Bienvenidos a Miami
Thursday night's stop at Mercy Lounge was met with a sight and sound to which The Spin has unfortunately grown unaccustomed: a local electro act setting asses into motion. Melding a club-spawn, skull-shaking low end with a wall of guitars and talk-box pyrotechnics, the duo comprising Cherub also sports the silky smooth pipes to spread their appeal to all four corners of the dance floor.
Attendance was about what stereotypes would dictate regarding a dance-rock show in Music City, and the crowd seemed reluctant at first to embrace hometown synth-pop big 'uns How I Became the Bomb. We could have sworn HIBTB were hitting the nostalgia circuit and all these new faces were politely clapping whilst awaiting the clamor of live drums to end. Of course, The Bomb didn't become an international name by not knowing how to win over a crowd, and the influx of sing-alongers pushing their way to the front soon had the band's melodic disco frenzy shimmering in all its sleazy, powerhouse glory.
The first two words in The Spin's notes regarding Miami Horror read, "Duran Duran." As narrow-minded as it sounds even to us, it's pretty spot-on. These pop-heavy, disco-based power anthems come straight out of a decade thrice removed and were executed with the kind of showmanship then not difficult to find on an arena stage. With no laptops in sight, they riffed out arpeggios with ease and manned multiple synths with their bare hands. Miami Horror pulls its power from a persistent and unwavering tempo, not unlike a DJ set, and segues often and organically into extended instrumental jams rocked with the utmost chops.
Frontman Josh Moriarty, no doubt raped repeatedly by every eyeball in the house (and vice versa), exited the stage almost immediately after the first song to change into a bright red jacket. This, we're assuming, was so he could, several songs later, remove its handkerchief and wipe his brow ever so sensually. And we do mean sensually. Why there wasn't more underwear thrown on stage (or any underwear, for that matter) is beyond us. Seriously, when exactly did that trend die? Because, if ever there was a time for Nashville's young women to truly lose all control, it'd be during the encore rendition of Paul Simon's "You Can Call Me Al."
Seeing a full slate of bands at The End — like this one on Friday night — can sometimes feel like completing a marathon ... that is, if a marathon included beer drinking, cigarette smoking and conversation with Sound Guy Brad. We immediately noticed that frontman Charles Condor of Hans Condor had already broken a string, but it ain't a party until something gets broke. Just as we were enjoying the Condor's Stooges-inspired jams — and thinking about how they reminded us of turn-of-the-century local rockers Lucky Guns — the show ended with the drummer tearing apart his kit and a stage dive from Charles that nearly destroyed what was left of his guitar. The only thing missing was, well, more songs.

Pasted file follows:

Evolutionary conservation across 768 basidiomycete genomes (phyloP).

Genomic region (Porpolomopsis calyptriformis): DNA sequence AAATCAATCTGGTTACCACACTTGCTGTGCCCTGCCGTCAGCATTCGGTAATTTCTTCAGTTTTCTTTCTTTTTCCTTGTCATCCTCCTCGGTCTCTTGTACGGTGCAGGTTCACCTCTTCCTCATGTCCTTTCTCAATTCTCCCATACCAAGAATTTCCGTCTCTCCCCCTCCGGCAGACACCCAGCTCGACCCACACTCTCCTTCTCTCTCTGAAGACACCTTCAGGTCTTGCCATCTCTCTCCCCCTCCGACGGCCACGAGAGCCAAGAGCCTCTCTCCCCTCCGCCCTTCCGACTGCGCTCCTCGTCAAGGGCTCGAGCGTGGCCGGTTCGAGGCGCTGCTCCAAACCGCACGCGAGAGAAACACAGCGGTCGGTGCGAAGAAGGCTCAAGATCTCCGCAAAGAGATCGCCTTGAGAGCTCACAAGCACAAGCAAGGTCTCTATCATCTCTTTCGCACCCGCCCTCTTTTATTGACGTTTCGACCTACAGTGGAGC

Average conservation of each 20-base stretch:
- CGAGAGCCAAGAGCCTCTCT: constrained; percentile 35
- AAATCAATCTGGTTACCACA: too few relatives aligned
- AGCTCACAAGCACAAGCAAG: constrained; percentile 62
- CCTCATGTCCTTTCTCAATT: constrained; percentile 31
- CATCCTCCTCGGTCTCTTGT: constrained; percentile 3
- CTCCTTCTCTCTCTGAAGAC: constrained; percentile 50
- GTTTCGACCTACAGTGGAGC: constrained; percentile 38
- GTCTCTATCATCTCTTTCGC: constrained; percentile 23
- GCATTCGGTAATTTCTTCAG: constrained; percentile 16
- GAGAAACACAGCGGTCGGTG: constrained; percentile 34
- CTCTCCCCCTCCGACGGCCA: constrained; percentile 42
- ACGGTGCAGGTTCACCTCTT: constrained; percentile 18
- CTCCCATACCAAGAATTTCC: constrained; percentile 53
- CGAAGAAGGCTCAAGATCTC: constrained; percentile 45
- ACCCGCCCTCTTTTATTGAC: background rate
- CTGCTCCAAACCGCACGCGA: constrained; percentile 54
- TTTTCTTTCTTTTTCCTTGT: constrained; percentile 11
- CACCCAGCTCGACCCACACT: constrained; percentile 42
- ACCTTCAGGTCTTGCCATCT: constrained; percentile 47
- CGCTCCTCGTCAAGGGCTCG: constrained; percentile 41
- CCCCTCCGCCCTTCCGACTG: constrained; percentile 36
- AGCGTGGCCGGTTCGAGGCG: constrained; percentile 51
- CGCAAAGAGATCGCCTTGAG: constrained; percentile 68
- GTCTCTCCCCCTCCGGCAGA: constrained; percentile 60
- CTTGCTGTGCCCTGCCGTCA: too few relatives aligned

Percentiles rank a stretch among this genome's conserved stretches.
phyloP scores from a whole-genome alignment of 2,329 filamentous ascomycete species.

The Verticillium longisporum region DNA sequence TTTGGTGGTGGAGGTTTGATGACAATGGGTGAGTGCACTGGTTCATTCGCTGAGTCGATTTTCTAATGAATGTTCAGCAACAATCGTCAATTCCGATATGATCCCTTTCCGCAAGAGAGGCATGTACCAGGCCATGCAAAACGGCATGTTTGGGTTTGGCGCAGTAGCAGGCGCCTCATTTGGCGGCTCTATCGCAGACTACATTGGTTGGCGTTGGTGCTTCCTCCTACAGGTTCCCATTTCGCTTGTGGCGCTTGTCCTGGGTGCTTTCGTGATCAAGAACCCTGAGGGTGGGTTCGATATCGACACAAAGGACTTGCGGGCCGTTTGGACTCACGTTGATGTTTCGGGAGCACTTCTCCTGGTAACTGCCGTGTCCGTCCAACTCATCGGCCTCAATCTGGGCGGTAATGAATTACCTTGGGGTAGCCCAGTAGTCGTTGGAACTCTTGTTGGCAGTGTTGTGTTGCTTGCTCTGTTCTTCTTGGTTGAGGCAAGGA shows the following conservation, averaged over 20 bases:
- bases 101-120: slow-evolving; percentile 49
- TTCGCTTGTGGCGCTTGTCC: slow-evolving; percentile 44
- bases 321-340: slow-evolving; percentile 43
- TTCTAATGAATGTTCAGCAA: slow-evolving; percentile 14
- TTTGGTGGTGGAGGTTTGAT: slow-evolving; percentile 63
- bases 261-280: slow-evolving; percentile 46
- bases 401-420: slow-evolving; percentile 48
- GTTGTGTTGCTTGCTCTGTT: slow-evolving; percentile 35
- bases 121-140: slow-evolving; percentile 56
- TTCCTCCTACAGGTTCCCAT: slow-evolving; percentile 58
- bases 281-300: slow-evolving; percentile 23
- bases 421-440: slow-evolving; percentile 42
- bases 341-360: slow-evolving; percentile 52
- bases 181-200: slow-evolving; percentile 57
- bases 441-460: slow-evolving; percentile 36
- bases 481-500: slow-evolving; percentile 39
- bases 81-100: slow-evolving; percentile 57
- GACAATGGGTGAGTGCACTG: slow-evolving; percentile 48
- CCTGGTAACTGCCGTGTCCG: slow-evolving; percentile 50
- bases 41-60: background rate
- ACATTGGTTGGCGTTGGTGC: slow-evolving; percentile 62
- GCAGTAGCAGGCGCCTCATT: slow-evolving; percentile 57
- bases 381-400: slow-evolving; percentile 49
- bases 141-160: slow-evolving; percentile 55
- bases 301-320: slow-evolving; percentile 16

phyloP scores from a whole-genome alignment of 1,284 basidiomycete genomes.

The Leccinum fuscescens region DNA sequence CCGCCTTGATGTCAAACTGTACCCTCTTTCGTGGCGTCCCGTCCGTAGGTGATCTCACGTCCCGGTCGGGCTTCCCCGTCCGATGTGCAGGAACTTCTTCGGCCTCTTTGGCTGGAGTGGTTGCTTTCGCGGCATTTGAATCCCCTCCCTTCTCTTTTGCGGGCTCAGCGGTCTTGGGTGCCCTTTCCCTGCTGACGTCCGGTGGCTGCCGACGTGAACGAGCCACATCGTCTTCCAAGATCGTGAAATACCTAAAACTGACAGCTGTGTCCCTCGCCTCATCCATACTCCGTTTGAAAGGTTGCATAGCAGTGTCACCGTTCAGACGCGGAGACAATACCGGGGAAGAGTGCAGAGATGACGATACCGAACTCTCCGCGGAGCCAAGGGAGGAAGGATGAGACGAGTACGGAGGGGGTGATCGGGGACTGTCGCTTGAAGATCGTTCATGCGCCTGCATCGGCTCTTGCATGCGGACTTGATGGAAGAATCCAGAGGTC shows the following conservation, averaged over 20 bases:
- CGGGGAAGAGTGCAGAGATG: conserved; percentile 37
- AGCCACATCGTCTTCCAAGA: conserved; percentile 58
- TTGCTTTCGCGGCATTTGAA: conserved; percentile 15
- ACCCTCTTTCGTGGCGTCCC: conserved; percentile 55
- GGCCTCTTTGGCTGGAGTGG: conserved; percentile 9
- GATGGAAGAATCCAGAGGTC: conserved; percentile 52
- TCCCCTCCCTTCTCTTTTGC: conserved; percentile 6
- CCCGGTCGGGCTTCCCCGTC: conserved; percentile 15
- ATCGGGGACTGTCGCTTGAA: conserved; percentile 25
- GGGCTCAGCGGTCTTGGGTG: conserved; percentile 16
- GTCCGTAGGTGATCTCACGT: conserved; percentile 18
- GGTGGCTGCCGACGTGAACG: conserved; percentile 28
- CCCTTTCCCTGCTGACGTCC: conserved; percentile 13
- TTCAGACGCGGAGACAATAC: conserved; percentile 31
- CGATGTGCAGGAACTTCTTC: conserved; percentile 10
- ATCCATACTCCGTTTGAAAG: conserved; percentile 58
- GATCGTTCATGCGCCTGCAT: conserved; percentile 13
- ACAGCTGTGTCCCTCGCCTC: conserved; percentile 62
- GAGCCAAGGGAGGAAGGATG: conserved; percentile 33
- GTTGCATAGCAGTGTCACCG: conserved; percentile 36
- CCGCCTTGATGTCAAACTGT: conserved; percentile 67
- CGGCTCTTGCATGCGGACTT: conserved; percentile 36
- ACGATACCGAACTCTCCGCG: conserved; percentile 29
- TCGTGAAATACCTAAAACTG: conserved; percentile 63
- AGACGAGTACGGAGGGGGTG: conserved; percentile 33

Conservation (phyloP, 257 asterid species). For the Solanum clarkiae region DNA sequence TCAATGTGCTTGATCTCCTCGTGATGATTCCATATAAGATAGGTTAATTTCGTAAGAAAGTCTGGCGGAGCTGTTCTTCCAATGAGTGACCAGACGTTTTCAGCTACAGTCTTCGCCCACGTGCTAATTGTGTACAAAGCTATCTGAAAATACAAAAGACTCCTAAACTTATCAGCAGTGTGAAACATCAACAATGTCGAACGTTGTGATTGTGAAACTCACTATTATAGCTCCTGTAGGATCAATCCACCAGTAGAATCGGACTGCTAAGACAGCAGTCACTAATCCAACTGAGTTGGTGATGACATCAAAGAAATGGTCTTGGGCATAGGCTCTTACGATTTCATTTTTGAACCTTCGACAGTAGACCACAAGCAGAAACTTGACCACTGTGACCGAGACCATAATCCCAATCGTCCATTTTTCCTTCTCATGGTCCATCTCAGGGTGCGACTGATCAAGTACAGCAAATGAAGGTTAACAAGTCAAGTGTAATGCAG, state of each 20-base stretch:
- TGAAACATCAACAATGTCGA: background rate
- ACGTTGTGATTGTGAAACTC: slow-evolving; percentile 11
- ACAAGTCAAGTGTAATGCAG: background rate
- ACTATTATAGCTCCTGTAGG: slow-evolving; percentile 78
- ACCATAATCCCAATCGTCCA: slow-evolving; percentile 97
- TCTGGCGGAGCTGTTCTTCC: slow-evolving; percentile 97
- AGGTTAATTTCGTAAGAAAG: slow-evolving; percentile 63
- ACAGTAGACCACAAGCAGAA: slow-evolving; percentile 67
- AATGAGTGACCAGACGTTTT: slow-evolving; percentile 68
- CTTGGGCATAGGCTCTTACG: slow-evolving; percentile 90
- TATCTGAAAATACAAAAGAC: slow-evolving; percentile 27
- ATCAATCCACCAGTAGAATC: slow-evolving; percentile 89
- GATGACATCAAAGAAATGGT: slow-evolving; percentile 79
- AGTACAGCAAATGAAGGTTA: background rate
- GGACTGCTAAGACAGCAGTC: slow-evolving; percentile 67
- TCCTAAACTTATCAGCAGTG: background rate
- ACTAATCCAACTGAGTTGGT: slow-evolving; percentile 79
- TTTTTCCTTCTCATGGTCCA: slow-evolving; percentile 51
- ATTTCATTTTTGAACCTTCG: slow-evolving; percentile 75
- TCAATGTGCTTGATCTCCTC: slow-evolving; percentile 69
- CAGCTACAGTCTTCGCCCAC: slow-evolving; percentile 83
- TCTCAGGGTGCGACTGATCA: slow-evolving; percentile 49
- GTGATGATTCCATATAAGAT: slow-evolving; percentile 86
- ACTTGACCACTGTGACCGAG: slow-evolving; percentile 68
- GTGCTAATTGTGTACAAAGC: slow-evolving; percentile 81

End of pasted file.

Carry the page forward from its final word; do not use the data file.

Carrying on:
As Diarrhea Planet breezed through their 100-mph party rock, we quickly remembered that the most overlooked aspect of a DP show is the guy hidden behind a wall of guitar players: a phenomenal drummer in Casey Weissbuch. In fact, while watching DP interweave guitarmonies and intricate tapping at a breakneck speed, we realized once again that amid their good-time-Charlie attitude, these guys have some serious chops.
Local scene champion and authentic punk torchbearer Cy Barkley took the stage to a crowd that had turned surprisingly well-behaved. Cy's own calls for more stage diving went unanswered, but he nonetheless plowed through a powerful set of classic hardcore. After the show, one angry fan was overheard lamenting that the crowd's lack of energy and stage diving was "like totally disrespectful, man."
Indiana's TV Ghost, representing In the Red Records, featured a frontman sporting a Squier Jagstang, a Jesus and Mary Chain haircut and a missing front tooth. They performed an impressive set of post-punk that brought to mind The Cramps and Pere Ubu's thrashier moments.
Over the course of the evening we'd heard increasingly hyperbolic descriptions of The Spits' legendary live show. By all accounts, the Seattle trio laid waste to Springwater a year ago, and their return to Nashville in support of a new rarities LP was billed as a must-see by anyone who had a previous Spits experience. The band set up their back line with a flashing blue police light, a giant skull backdrop and strobe lights. They eventually reappeared in hooded cloaks and, after an ill-timed false start, sprinted through a set of two-minute punk anthems with nary a pause for anyone to catch their breath. Between stage dives and flying elbows, the sweaty crowd chanted along while The Spits offered no quarter in return. The climax of the show came when drummer Lance Phelps lit fire to his cymbals. And keeping with the punk tradition, the whole thing was over in about 35 minutes.
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